Geneva Conventions and United Nations Personnel (Protocols) Bill [ Lords]

Part of Registration of Births and Deaths (Welsh Language) – in the House of Commons at 2:57 pm on 1st April 2009.

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Photo of Hugo Swire Hugo Swire Chair, Speaker's Advisory Committee on Works of Art 2:57 pm, 1st April 2009

No, it would not have made the slightest difference. I do not believe that even the most resilient crystal could resist the pressure of an incoming attack. I do not think a crystal affords any protection at all. I shall say something shortly about the punishment for those who misuse such emblems in war and those who abuse them by not recognising the international sanctity that should surely be afforded them.

Perhaps I could have the Minister's attention for a moment. She might wish to hear what I am about to say. Under the heading "Territorial Extent and Application", the explanatory notes accompanying the Bill state:

"The provisions of the Bill extend to the whole of the United Kingdom. As far as Scotland is concerned, the Bill relates only to reserved matters."

I do not quite understand what that means. Perhaps the Minister will explain why the updating of the legislation should be a reserved matter.

The explanatory notes continue:

"Under clause 3, there is power to extend the provisions to the Channel Islands, the Isle of Man and British overseas territories."

Do the Government intend to extend that power, and if so, when? Would it not be logical to do everything at the same time?

Let me turn briefly to an issue on which I have been intervening this afternoon: the issue of punishment for abusing those labouring under the protection of the UN, in whatever guise, and for misusing the emblems in a time of warfare. We have discussed what punishments are available. According to the research paper I have here:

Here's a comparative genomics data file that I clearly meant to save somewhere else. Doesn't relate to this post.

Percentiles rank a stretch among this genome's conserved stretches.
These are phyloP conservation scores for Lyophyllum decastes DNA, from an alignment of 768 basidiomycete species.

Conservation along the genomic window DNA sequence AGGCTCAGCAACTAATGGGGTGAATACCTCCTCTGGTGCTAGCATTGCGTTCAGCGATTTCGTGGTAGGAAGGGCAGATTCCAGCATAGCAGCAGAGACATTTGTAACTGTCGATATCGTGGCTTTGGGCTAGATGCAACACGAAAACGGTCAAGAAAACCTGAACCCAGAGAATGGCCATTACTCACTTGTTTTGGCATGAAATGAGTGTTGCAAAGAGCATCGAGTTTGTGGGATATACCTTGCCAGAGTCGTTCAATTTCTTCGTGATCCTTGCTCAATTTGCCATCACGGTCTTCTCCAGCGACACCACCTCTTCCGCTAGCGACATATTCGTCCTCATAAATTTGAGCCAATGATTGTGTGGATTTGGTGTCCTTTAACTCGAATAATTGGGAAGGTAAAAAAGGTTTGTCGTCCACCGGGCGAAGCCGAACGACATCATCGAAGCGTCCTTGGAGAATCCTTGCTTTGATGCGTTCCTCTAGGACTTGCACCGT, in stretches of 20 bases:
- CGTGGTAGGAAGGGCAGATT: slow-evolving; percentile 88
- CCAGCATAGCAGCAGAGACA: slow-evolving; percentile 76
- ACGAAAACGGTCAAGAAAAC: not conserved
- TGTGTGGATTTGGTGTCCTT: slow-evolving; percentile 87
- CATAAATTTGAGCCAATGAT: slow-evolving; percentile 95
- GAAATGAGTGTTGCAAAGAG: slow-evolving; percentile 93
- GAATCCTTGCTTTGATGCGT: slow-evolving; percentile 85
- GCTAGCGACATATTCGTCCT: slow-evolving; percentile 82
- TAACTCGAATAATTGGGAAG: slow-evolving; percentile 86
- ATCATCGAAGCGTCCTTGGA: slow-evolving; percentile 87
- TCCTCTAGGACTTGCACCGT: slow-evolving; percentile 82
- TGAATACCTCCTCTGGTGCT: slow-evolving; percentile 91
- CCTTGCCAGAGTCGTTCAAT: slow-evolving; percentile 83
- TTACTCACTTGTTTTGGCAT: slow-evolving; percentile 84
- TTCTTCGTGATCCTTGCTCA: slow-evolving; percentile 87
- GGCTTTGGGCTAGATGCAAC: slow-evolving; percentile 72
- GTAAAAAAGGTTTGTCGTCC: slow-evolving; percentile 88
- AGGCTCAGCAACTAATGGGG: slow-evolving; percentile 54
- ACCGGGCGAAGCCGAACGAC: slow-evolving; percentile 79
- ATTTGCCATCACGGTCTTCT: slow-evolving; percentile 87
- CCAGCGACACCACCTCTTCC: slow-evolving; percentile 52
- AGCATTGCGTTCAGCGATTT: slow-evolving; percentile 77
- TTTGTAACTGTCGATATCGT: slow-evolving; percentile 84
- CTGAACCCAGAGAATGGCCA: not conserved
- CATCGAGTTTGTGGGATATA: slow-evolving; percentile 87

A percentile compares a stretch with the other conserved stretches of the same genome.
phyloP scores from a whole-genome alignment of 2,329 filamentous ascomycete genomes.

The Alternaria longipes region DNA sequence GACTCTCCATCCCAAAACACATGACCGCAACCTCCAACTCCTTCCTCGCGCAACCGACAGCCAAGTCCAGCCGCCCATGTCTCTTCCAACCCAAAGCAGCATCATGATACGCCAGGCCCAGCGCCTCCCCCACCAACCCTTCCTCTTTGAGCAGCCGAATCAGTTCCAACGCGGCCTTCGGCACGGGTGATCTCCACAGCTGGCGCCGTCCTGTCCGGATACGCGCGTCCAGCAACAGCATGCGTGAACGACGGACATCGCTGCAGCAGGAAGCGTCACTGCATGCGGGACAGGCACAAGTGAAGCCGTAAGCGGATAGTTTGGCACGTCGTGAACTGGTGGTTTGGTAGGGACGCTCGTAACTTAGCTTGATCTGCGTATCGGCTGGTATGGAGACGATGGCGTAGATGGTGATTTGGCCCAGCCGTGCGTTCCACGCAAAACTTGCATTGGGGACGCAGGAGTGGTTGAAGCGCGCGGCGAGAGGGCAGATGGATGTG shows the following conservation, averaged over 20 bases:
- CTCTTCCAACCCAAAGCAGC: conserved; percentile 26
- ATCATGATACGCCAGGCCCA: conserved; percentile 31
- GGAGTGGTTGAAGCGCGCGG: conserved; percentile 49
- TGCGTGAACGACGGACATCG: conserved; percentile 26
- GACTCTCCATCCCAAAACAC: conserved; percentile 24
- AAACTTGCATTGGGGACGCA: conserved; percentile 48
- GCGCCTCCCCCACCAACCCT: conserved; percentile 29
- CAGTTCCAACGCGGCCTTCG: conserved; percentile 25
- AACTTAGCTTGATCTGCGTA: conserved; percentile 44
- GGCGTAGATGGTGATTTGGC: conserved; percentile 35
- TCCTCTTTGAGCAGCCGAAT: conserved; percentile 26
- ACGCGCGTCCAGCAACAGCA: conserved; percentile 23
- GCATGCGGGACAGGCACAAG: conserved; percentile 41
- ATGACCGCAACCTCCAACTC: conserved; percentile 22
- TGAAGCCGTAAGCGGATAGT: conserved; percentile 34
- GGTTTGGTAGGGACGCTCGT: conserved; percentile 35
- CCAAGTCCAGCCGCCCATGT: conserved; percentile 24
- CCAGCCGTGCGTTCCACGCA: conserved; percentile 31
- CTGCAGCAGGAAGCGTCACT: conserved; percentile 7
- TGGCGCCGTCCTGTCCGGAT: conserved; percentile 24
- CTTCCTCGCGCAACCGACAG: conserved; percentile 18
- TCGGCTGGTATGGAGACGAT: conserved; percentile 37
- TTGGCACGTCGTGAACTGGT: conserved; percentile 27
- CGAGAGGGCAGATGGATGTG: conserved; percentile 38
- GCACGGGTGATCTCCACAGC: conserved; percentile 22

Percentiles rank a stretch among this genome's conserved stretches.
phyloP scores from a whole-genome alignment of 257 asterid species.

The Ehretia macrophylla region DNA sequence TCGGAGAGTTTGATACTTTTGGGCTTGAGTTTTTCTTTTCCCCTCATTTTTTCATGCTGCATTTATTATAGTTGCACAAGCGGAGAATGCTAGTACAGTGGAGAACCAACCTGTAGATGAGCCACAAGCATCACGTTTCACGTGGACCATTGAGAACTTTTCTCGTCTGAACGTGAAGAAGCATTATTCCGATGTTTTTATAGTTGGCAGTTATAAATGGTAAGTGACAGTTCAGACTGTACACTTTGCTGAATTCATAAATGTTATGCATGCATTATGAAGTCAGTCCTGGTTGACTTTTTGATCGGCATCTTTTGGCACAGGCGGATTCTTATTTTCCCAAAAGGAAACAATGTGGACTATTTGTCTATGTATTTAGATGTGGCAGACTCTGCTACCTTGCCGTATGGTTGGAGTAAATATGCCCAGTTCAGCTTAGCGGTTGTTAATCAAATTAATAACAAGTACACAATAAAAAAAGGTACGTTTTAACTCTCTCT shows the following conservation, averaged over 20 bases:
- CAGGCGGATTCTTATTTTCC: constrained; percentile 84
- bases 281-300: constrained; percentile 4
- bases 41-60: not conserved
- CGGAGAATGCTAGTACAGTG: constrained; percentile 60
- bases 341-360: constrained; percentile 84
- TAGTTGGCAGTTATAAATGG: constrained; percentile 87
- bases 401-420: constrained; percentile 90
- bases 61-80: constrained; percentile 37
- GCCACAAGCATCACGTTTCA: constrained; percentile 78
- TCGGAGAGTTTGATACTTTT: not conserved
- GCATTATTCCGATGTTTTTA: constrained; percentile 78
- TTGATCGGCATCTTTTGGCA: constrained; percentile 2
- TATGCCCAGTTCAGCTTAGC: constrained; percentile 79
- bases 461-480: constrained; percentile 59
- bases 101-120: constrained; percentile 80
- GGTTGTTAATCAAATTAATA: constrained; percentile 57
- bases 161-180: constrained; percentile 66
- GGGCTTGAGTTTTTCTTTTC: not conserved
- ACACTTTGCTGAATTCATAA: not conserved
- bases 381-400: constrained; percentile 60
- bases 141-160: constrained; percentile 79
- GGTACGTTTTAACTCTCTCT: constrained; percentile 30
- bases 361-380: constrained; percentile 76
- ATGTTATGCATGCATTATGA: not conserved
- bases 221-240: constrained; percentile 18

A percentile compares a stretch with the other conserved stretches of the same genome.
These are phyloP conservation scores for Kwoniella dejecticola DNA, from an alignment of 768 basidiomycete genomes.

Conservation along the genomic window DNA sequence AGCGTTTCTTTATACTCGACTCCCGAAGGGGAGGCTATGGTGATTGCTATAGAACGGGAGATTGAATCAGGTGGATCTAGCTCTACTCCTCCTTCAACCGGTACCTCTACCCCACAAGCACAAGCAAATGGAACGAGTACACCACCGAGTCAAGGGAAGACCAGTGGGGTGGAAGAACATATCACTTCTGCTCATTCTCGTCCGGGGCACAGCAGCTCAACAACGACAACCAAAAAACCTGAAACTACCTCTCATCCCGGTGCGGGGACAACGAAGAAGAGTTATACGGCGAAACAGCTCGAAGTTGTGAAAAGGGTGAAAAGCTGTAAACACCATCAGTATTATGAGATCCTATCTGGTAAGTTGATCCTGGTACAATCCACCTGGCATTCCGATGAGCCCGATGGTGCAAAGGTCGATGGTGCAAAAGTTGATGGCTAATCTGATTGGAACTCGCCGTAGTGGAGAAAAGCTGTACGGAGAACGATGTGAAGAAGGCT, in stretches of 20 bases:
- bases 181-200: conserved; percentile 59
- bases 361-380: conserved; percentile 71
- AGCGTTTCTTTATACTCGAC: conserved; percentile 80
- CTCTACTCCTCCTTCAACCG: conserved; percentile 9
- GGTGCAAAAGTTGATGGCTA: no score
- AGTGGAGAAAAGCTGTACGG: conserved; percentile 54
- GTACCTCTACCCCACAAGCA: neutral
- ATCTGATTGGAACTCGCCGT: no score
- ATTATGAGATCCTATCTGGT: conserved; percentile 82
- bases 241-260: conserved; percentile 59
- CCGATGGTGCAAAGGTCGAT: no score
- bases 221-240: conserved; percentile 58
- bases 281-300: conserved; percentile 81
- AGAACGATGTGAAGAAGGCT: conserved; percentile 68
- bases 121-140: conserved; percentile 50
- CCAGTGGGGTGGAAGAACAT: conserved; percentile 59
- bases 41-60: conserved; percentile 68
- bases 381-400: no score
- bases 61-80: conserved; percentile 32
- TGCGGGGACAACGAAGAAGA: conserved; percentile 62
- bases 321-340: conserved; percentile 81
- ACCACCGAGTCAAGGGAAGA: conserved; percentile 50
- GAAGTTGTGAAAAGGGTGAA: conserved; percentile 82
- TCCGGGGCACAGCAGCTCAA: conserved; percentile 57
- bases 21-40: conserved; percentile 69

"Clause 1 of the current Bill and its Schedule would add the red crystal to the list of emblems protected by the 1957 Act."

That is good. It continues:

"A grave breach of the Protocol (perfidious use of the emblem for the purpose of killing injuring or capturing an adversary during an international armed conflict) would be punishable by up to 30 years' imprisonment (or, if the offence involved murder, life imprisonment)."

I wonder whether the Minister can cite, under the existing legislation—I thought she might be rising to give me an answer, but no such luck—a single example of a grave breach of the protocol being punished either with 30 years' imprisonment or by life imprisonment. Assuredly there have been such grave breaches, and they continue to take place.

The paper continues:

"Unauthorised use of the emblem will be punishable by a fine of up to level 5 on the standard scale (currently £5,000) and the court may order the forfeiture of any goods or articles upon or in connection with which the emblems or designs were used."

I do not think the courts will do much in some backward valley in Afghanistan if someone is driving around with a red crescent, or even a red crystal, painted on a pick-up truck, but here we have a wonderful international legal framework to punish those who abuse the UN, either by misusing its symbols or by attacking those who are protected under them.

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